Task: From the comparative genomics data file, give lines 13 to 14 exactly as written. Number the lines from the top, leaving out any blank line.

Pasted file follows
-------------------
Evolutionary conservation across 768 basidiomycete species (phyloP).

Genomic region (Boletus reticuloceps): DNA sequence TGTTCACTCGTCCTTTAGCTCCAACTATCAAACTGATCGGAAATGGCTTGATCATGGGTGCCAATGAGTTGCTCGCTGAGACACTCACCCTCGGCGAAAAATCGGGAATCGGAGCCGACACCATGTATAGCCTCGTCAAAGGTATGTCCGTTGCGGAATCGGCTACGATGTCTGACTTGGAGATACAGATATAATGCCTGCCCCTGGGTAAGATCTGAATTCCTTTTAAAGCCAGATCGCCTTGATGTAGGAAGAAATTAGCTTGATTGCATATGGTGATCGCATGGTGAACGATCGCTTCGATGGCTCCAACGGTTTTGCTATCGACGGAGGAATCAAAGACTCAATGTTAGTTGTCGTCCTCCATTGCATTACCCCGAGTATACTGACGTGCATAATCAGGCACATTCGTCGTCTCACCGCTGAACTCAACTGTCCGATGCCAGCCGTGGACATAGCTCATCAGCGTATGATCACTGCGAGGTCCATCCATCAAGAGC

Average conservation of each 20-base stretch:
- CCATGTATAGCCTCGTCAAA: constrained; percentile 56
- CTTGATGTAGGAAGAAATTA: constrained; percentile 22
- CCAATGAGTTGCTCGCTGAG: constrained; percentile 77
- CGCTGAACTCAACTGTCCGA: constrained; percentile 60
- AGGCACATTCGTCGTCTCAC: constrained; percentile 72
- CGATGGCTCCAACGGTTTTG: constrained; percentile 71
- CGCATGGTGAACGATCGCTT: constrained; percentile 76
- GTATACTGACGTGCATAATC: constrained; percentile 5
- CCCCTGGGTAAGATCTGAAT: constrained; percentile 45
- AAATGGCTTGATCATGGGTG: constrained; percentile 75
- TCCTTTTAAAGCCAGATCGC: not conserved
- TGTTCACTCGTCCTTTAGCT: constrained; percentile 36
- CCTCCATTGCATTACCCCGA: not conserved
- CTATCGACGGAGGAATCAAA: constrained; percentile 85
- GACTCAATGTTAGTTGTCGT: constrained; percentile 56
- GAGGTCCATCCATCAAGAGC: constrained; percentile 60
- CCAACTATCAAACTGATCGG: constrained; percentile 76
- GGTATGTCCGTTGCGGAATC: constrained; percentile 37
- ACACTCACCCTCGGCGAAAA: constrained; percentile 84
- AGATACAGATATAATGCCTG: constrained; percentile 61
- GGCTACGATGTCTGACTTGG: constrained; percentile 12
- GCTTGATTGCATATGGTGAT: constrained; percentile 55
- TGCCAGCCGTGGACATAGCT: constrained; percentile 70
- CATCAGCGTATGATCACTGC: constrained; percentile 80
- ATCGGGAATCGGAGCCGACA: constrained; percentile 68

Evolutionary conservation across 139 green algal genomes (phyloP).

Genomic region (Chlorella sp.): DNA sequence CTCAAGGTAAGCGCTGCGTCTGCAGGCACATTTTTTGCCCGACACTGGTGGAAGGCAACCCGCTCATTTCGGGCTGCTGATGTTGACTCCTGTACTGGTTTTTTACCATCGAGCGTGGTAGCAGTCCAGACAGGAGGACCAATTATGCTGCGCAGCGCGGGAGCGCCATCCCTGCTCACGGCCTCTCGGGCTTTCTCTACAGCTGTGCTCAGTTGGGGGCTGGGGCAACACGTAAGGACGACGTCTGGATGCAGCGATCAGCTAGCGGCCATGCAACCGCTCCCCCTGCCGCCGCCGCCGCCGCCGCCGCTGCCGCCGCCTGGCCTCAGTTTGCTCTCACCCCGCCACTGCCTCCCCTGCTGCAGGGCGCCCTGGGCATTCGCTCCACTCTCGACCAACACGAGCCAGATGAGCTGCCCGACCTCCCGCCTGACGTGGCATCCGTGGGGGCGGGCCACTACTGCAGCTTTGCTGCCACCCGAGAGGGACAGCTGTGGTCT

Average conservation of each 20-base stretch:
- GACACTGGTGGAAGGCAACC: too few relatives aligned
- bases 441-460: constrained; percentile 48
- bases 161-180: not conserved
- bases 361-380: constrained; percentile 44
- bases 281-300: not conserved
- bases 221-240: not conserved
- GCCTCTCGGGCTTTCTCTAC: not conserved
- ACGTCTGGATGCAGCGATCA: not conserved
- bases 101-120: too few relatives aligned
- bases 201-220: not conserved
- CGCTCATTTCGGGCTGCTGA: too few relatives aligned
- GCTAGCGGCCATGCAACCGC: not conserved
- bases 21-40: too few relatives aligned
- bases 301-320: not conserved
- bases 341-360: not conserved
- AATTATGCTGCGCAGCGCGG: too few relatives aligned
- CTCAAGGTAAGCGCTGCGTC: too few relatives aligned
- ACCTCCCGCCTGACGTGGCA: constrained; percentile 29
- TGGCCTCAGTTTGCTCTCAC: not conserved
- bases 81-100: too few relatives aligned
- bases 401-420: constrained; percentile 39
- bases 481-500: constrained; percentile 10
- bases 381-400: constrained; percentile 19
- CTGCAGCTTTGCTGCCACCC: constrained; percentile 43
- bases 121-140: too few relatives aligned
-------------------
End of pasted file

- AAATGGCTTGATCATGGGTG: constrained; percentile 75
- TCCTTTTAAAGCCAGATCGC: not conserved